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GCSE, AS and A level results 2020: Everything you need to know

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Image: anton/stock.adobe.com

Exam results day is always a nerve-racking event. But this year, GCSE, AS and A level students face the unusual situation of getting results for exams they never sat.

And never before has there been so much controversy over the awarding of grades.

Here’s our guide to everything you need to know about the grading and what your teen can do if they’re unhappy with the outcome.

When will the GCSE and A level results be announced?

AS and A level results were published on Thursday 13 August 2020, while results day for GCSEs will be later this week, on Thursday 20 August.

How have the grades been awarded?

It’s complicated! Initially, teachers in England submitted predicted grades to the exam boards, along with a rank order by ability of all students within each subject.

These grades were based on previous exam results (including mocks), coursework, homework and general progress during the course.

These predicted grades were then moderated by exam boards, to ensure that national results are broadly in line with previous years and there is consistency across different schools. 

Similar systems were used in Scotland, Wales and Northern Ireland.

The outcome – for A levels at least – is that 35.6% of results were initially downgraded by one grade from the mark issued by teachers. Another 3.3% saw a drop of two grades, and 0.2% dropped by three grades.

After a chaotic few days, the government announced on Monday (17 August) that A level and GCSE students in England will now receive the grades estimated by their teachers, rather than those produced by exam regulator Ofqual’s algorithm.

That brings England into line with the rest of the UK: earlier that day, the Wales and Northern Ireland governments made the same change, while in Scotland, where results were released earlier this month, First Minister Nicola Sturgeon had already admitted the government had got it wrong – and pledged that students who are thought to have been disadvantaged will receive the teacher predictions.

What can parents and students do if they are unhappy with the results?

There is currently a fair bit of confusion around exactly what you or your child can do if they didn’t receive the grades they were expecting.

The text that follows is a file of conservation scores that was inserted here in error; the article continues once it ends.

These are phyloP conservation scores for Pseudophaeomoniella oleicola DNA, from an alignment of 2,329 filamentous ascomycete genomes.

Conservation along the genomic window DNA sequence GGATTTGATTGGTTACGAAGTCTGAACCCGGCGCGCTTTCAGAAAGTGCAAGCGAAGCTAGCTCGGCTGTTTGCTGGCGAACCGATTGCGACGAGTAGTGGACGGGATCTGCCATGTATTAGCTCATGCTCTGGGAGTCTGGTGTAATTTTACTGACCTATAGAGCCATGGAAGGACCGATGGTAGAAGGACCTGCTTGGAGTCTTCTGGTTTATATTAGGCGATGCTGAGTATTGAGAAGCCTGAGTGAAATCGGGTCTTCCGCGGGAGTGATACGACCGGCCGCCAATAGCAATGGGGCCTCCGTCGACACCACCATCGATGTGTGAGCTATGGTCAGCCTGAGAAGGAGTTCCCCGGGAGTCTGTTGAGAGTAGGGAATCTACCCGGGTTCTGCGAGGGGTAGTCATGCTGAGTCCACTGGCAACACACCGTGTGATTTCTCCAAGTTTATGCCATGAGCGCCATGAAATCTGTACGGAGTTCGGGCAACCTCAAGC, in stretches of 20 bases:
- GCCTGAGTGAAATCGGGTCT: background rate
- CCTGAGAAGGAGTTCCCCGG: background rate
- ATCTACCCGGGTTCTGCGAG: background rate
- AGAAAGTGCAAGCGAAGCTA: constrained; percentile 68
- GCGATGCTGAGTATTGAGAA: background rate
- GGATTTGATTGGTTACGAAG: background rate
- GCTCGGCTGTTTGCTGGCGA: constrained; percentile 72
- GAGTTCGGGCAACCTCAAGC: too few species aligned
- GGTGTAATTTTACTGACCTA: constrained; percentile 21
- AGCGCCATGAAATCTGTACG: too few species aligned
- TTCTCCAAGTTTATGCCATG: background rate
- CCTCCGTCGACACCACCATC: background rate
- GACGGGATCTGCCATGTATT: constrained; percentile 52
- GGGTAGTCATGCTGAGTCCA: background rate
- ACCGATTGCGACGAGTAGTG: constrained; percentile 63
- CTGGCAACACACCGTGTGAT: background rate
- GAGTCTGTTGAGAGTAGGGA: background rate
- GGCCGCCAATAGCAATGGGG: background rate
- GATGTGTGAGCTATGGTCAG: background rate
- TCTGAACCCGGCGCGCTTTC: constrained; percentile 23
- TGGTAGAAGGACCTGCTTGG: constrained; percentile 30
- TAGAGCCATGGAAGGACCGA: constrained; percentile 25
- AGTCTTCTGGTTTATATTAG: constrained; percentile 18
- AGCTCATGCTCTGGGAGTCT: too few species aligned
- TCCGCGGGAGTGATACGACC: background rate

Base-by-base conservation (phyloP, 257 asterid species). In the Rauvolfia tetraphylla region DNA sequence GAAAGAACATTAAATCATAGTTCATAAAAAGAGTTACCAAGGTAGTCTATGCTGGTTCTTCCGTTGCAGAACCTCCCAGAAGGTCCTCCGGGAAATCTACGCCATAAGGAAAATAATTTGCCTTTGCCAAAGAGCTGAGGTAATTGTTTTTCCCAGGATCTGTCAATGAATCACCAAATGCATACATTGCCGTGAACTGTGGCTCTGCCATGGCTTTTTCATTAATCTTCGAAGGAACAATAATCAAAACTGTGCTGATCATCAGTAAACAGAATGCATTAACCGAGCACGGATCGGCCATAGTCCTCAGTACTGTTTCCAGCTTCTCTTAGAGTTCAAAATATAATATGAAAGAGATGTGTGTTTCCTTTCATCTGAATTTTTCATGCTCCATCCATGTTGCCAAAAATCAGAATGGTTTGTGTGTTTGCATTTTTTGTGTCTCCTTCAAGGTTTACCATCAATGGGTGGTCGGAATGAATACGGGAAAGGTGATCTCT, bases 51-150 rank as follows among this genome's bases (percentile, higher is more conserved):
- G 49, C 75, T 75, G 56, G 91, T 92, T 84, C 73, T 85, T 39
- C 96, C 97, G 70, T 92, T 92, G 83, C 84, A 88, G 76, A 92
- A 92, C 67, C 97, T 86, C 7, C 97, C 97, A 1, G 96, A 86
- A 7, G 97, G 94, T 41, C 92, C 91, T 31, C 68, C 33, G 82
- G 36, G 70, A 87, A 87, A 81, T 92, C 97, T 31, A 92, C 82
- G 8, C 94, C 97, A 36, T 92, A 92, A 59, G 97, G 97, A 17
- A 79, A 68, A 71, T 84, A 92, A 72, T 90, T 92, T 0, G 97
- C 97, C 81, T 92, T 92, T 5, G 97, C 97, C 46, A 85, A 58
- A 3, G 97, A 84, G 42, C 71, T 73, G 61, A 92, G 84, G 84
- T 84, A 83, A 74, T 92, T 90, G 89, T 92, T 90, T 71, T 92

It’s a fast-changing situation and we’d expect more information to be made available soon – but right now your best bet is probably to speak directly to your school about it.

If your teen does not feel their grade reflects their ability, they will have the opportunity to take an exam in the autumn.

For help with the appeals process or suggestions about next steps, you can consult the National Careers Service.

There is also an Exams Results Helpline on 0800 100 900 or you can call Ofqual on 0300 303 3344 

Will there be a chance to sit the exams?

Ofqual has now confirmed that exams for all subjects can be taken in the autumn – even though there are worries about how schools will practically and safely manage this.

Students who want to improve their grades can take one or all of their exams. But all papers in a subject must be taken. And exams will follow the usual format.

It’s best for students to discuss this with the relevant teachers before deciding on their next step.

  • A level exams will take place in October, with an entry deadline of 4 September.

  • GCSE exams will take place in November, with an entry deadline of 18 September 2020.

  • Because of potentially high numbers for Maths and English Language, there is a later entry deadline of 4 October and the possibility of additional exams in January 2021.

And there’s no need to worry about grades going down: students can keep whichever grade is higher.

What if students miss out on the grades they need for their next step?

Autumn exam results would come too late for GCSE students who planned to start A level courses in September and A level students face the same problem with their university applications.

Given the extraordinary circumstances that students have found themselves in this year, schools and colleges are being encouraged to be more flexible about their sixth form entry requirements. 

The exams watchdog says schools should put “slightly less weight” on pupils getting “one or two lower grades”. 

There are hopes that universities, too, may show greater flexibility with students who miss out on their conditional offers, and they have been asked to keep places open until after any appeal decision.

What about vocational qualifications?

As vocational and technical qualifications (VTQs) come in many forms, they are not all being treated in the same way by the exam boards and awarding bodies.

Different approaches will be taken depending on the evidence available, and the nature and structure of a qualification.

However, most students will receive calculated grades based on a range of information, including previously banked results, previous assessments and school or college results from recent years.

Unlike with GCSE and A levels, there is no standardisation system in place, but all awarding organisations have to comply with Ofqual’s quality assurance standards and ensure that results are in line with expectations.

You can read more about how vocational qualifications have been calculated here.

Image: anton/stock.adobe.com

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